Thomas Borch Professor, Soil and Crop Sciences

Office: C019

Phone: (970) 491-6235



  • Ph.D., Montana State University


After completing my graduate (M.Sc.) work with Drs. Bo Svensmark and Christian Grøn in the Chemistry Department at the University of Copenhagen, I began my doctoral studies (Ph.D.) under the direction of Dr. William P. Inskeep at Montana State University in affiliation with the Center for Biofilm Engineering. Following my graduate studies, I began a Postdoctoral Scientist position in the Soil and Environmental Biogeochemistry group at Stanford University with Dr. Scott Fendorf. I spent four great years in Montana and two remarkable years at Stanford University (2000-2005) and could not have asked for more enjoyable work environments. The opportunity to join Colorado State University was compelling. So, in March of 2006 I joined the faculty here to initiate a program in Environmental Chemistry.

Research Focus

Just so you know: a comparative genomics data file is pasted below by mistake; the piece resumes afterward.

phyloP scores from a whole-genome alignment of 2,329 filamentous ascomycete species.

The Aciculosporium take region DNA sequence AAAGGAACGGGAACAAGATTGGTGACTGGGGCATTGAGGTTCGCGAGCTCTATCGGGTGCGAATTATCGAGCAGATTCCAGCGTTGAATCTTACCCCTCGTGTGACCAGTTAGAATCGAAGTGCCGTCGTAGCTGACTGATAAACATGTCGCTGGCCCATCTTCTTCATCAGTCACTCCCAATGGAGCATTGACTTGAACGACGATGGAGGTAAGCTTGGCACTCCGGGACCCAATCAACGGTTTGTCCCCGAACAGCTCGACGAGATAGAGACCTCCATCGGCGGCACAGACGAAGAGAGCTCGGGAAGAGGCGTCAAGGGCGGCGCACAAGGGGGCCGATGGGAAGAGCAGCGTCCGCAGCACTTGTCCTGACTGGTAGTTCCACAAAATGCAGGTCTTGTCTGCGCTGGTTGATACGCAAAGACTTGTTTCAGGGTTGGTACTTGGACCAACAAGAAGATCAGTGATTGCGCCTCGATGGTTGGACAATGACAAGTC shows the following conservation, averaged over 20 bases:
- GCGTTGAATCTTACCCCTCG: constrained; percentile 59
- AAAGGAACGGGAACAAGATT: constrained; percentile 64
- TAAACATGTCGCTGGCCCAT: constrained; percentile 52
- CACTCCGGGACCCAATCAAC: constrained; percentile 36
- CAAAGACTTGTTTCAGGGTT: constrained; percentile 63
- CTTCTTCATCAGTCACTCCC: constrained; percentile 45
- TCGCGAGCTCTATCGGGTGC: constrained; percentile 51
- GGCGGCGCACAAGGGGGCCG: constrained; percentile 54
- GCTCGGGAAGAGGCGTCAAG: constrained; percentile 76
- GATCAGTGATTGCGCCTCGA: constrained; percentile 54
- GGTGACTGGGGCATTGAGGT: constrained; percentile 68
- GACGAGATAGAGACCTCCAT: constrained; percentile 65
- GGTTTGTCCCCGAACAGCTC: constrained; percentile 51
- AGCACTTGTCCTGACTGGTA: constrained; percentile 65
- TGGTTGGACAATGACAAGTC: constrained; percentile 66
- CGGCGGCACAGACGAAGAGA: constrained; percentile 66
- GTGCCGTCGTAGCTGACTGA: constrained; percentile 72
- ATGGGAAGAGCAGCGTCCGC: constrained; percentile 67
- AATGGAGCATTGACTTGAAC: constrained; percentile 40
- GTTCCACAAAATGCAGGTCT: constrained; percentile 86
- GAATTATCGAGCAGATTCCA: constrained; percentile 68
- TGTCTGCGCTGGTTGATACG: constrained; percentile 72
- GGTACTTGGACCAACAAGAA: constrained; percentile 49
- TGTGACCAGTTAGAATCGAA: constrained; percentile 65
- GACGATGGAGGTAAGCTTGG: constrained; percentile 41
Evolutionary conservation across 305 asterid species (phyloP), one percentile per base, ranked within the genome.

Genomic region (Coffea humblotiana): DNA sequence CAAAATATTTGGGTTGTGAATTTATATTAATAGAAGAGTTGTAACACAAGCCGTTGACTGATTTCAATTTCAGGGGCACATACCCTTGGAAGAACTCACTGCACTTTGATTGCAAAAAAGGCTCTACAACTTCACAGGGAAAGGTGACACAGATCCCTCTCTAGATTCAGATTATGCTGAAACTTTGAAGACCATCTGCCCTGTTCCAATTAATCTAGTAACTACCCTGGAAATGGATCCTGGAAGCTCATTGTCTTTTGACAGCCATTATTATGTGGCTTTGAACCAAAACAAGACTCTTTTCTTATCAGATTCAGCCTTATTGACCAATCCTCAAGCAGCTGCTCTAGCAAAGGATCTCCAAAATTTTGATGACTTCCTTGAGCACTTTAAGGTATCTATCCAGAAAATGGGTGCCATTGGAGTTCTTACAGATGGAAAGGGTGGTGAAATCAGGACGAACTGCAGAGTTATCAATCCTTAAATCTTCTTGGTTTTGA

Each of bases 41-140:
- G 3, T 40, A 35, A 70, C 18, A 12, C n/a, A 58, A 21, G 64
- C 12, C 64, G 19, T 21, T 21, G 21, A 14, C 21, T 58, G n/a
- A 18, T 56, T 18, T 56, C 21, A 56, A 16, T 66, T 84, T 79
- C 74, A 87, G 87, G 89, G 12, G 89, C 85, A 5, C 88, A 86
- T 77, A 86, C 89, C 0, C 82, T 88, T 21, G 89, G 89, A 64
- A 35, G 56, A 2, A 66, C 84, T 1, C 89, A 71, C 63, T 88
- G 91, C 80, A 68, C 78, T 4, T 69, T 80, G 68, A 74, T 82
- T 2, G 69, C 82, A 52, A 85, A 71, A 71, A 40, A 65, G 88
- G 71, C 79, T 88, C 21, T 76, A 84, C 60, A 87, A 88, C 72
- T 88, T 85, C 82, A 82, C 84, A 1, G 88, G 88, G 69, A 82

My research is directed at 1) determining reactions influencing the fate of contaminants, nutrients, and organic carbon in water, soil and plants, and 2) treatment and reuse of agricultural and produced water for irrigation of crops. In addressing these topics, one must consider the complete system rather than solely a simplified fraction of the environment. However, due to the extreme heterogeneity of water, soil and plants, identifying key-reactions influencing the (bio)degradation, (bio)reduction, and (bio) availability my research focuses on both simplified systems, often composed of a single mineral and solution reactant, and natural soil/water & agricultural systems. I use a multitude of traditional analytical methods in combination with various chromatographic (e.g. GC, HPLC and IC), spectroscopic (e.g. FTIR, XPS), and microscopic (e.g. SEM, TEM and AFM) methods, including state-of-the-art techniques such as synchrotron radiation-based X-ray techniques and Fourier transform ion cyclotron resonance mass spectrometry (FT-ICR MS), to elucidate (bio)degradation products, chemical states of trace elements, structural states of minerals, plant uptake of contaminants, and the fate of water contaminants in environmental and agricultural settings. The ability to identify organic metabolites, the chemical state of trace elements and potential “host” mineral-phases is essential for ascertaining the health risk associated with, for instance, reuse of treated industrial/agricultural water for crop irrigation.

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